How to Become Good at Math

Math can be a challenging subject for many students at King's. Professor Phil Williams, math professor at King's, provides helpful perspective in approaching mathematics courses.

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Math can be a challenging subject for many students at King’s. Professor Phil Williams, math professor at King’s, provides helpful perspective in approaching mathematics courses.

By Professor Phil Williams

When I think about how people struggle with learning math, I often find myself contemplating some of the other skills, besides math, that I’ve learned to do in my life. One example I find instructive is the example of juggling. Juggling is something that I personally have no natural reason to be good at it. I may have a natural talent for math, but I can claim no natural talent for juggling—none of my faculties are suited for it. I was never good at sports, or physical challenges in general. My hand-eye coordination, for instance, is certainly average or below average. Nevertheless, one summer after college I decided to learn how to juggle. I learned the basic, three-ball juggling pattern in a few days, putting in a few hours each day. I had some assistance: a guidebook. I took the guide seriously and didn’t compromise about what it asked me to do. I fully believed the author of the book knew what juggling was, and how to learn it.

So, how does one juggle? To start, you hold three balls: say, two balls in your right hand, one in your left. Then:

Toss one of the balls in your right hand upward towards your left hand.
While that ball is in the air, toss the ball in your left hand towards your right hand.
Catch the ball that is now coming down towards your left hand; meanwhile, toss the ball in your right hand towards your left hand, and then catch the ball coming down towards your right hand. There is now a ball in the air going towards your left hand. Return to step II.

No one can do what is described here on their first try. It will seem impossible. There is too much to keep track of, and too much that can go wrong. Be that as it may, it was not hard for me to learn how to juggle when I received clear instructions, not simply on what juggling is, but on how to go about learning how to juggle. It took real engagement with the tasks that my guide asked me to do. Each task was a manageable, but non-trivial, accomplishment in training my muscle memory. The tasks were all challenging enough to be interesting. For example, one of the first tasks was to just practice throwing a ball from one hand to the other with enough precision that the catching hand did not need to move at all to catch it. This is not easy at first. And you really must master it before you move on. The next step is a similar challenge, and so on, with manageable steps, until one has mastered the basic juggling pattern.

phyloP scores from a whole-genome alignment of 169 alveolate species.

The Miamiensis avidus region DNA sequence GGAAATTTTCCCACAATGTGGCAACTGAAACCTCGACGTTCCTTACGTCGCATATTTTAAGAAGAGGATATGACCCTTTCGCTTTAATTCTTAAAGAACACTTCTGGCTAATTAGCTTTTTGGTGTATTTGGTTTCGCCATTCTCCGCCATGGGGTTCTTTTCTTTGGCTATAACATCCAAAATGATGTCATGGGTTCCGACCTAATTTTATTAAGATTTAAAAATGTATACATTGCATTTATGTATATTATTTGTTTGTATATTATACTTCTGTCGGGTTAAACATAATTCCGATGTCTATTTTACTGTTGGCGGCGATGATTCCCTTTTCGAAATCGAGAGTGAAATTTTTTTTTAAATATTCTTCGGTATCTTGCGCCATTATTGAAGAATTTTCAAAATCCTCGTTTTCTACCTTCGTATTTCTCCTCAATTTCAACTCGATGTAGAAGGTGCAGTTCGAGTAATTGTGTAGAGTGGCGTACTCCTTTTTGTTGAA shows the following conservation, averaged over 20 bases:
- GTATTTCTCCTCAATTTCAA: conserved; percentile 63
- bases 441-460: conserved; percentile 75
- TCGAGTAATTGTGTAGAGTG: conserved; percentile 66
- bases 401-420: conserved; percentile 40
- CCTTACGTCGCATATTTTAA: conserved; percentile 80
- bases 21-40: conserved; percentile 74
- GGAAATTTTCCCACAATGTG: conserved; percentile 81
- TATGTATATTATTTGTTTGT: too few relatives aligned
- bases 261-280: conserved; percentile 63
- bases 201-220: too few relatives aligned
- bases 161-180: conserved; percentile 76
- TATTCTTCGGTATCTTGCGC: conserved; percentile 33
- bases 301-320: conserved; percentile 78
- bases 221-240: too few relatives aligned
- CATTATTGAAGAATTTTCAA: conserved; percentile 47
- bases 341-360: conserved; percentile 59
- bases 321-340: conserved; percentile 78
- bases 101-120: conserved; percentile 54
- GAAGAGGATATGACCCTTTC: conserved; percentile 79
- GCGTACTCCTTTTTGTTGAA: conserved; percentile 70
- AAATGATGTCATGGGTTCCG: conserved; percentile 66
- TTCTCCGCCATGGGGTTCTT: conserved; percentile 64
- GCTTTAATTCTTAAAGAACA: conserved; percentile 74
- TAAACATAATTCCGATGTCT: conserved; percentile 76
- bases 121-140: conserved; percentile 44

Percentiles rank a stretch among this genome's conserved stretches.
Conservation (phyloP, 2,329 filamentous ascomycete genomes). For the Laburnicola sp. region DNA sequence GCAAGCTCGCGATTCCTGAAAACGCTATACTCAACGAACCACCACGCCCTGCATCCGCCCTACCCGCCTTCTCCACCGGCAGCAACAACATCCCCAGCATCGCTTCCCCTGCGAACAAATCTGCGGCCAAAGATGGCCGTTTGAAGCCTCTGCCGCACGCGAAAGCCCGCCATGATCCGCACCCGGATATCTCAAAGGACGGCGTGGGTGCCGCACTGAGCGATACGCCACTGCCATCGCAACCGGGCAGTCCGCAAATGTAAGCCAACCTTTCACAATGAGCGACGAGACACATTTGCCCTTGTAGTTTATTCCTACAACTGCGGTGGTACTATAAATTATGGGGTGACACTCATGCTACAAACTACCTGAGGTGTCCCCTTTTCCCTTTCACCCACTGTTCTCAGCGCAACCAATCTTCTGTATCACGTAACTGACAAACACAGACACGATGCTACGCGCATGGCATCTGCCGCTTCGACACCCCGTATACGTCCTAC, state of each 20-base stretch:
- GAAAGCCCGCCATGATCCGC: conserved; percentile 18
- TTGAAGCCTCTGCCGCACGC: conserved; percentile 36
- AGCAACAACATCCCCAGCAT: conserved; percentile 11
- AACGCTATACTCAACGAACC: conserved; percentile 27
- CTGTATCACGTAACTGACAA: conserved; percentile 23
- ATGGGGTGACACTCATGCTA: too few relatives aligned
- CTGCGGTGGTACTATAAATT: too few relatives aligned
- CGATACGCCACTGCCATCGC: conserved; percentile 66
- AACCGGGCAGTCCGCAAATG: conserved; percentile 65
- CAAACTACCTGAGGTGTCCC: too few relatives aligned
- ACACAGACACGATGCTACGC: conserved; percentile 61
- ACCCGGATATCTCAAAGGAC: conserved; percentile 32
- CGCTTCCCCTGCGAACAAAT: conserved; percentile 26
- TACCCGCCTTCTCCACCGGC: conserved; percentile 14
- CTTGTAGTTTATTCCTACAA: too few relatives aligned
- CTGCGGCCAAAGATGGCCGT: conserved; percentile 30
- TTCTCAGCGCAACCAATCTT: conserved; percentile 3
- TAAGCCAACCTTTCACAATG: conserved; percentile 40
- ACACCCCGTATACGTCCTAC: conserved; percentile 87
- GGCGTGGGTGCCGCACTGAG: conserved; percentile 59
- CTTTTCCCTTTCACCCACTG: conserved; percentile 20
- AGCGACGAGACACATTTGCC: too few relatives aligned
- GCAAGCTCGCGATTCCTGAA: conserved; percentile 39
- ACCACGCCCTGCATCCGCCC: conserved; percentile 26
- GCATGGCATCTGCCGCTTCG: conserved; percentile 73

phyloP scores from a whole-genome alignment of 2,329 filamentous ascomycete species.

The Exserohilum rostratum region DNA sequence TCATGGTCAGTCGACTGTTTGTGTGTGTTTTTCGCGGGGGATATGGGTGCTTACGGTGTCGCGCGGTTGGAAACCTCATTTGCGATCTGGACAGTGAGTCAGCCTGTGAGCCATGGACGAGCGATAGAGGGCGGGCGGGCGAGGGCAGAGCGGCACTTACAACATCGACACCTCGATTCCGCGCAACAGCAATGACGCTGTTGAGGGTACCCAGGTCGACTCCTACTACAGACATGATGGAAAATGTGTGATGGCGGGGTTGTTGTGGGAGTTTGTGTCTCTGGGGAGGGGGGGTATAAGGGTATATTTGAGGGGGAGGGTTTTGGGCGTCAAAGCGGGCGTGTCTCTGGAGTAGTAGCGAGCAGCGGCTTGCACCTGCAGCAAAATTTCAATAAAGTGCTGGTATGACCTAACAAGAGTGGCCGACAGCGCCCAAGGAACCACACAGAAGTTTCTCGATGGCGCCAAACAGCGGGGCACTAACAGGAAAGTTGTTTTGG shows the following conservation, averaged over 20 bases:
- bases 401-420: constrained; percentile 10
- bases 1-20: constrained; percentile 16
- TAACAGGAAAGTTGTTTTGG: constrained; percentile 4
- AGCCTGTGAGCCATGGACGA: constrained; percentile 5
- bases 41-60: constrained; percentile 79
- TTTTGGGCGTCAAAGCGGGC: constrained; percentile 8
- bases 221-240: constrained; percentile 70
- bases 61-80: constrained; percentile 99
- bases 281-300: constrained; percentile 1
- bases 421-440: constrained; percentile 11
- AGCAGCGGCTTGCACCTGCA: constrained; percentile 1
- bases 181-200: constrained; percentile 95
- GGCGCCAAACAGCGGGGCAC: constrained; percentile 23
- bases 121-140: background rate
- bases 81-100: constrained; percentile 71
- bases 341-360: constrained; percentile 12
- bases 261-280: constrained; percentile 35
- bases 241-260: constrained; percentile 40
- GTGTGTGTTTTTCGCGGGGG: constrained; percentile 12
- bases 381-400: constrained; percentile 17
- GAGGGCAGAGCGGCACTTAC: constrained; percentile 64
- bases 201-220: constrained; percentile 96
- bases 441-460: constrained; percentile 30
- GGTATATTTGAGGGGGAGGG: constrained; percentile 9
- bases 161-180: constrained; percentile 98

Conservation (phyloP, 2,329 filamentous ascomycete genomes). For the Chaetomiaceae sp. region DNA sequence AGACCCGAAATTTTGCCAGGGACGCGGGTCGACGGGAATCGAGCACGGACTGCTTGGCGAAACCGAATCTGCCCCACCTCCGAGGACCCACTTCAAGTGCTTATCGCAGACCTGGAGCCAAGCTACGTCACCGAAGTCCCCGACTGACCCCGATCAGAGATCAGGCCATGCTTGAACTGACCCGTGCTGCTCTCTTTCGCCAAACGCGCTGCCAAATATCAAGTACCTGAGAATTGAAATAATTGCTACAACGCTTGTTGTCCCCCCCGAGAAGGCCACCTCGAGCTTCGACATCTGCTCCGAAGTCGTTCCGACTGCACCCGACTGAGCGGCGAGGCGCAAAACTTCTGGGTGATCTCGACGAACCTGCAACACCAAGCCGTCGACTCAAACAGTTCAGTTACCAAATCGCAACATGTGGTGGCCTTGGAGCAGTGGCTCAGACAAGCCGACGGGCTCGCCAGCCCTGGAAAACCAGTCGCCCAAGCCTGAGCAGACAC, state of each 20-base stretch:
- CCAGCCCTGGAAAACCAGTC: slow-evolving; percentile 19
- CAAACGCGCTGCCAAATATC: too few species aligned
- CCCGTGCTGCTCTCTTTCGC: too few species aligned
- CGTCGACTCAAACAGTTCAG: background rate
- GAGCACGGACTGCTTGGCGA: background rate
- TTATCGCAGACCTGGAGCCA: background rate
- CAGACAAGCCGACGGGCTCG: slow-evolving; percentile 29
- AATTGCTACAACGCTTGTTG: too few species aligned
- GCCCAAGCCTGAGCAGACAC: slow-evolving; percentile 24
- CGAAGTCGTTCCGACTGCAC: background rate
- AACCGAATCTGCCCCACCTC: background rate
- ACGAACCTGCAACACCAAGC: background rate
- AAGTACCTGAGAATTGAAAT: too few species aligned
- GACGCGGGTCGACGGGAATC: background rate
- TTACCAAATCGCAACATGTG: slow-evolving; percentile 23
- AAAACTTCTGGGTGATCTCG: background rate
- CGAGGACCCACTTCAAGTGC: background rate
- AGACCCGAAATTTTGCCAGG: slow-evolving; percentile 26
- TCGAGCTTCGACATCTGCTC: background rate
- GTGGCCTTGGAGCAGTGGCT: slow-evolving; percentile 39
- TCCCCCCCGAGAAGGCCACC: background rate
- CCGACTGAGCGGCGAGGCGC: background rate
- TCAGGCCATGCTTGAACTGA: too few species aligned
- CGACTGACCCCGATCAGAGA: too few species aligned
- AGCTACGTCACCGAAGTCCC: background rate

So, juggling is an example of a skill that requires the right sort of engagement if one hopes to learn anything at all. If you aren’t properly engaging in the tasks required to learn it, you aren’t going to make much progress. This is true of many things. In chess, for example, getting good requires you to play against skilled opponents. Playing a relatively weak opponent in chess teaches almost you nothing. Playing someone even slightly better than you will teach you a lot. Driving is a common task that requires the right sort of practice. I spent years as a passenger in cars (including long road trips), and learned virtually nothing about driving. And, of course, I learned nothing; the driver was doing all the driving! And, it would have made no difference if the driver had narrated to me his thoughts while driving, or occasionally asked me to reach over and press the peddles with my hands or hold the wheel with my chin. That wouldn’t have been the right sort of engagement. To learn to drive one has to actually drive.

The basics of mathematics, the stuff it takes to be comfortable in a college math class, are on par with other simple skills like those I’ve mentioned. If you can learn how to drive, you can learn math. But, like these other skills, you need to engage it in the right way if you hope to learn. The biggest trouble is that, with math, it is often not as clear as it is with other tasks when you are doing something that is not math at all. When you are not driving, it will be clear that you are not driving, when you are not juggling it will be clear that you are not juggling. But, when it comes to math, sometimes you don’t realize that you are the passenger rather than the driver, or that you have broken the juggling pattern, thrown all of the balls in the air and have no hope of catching any of them.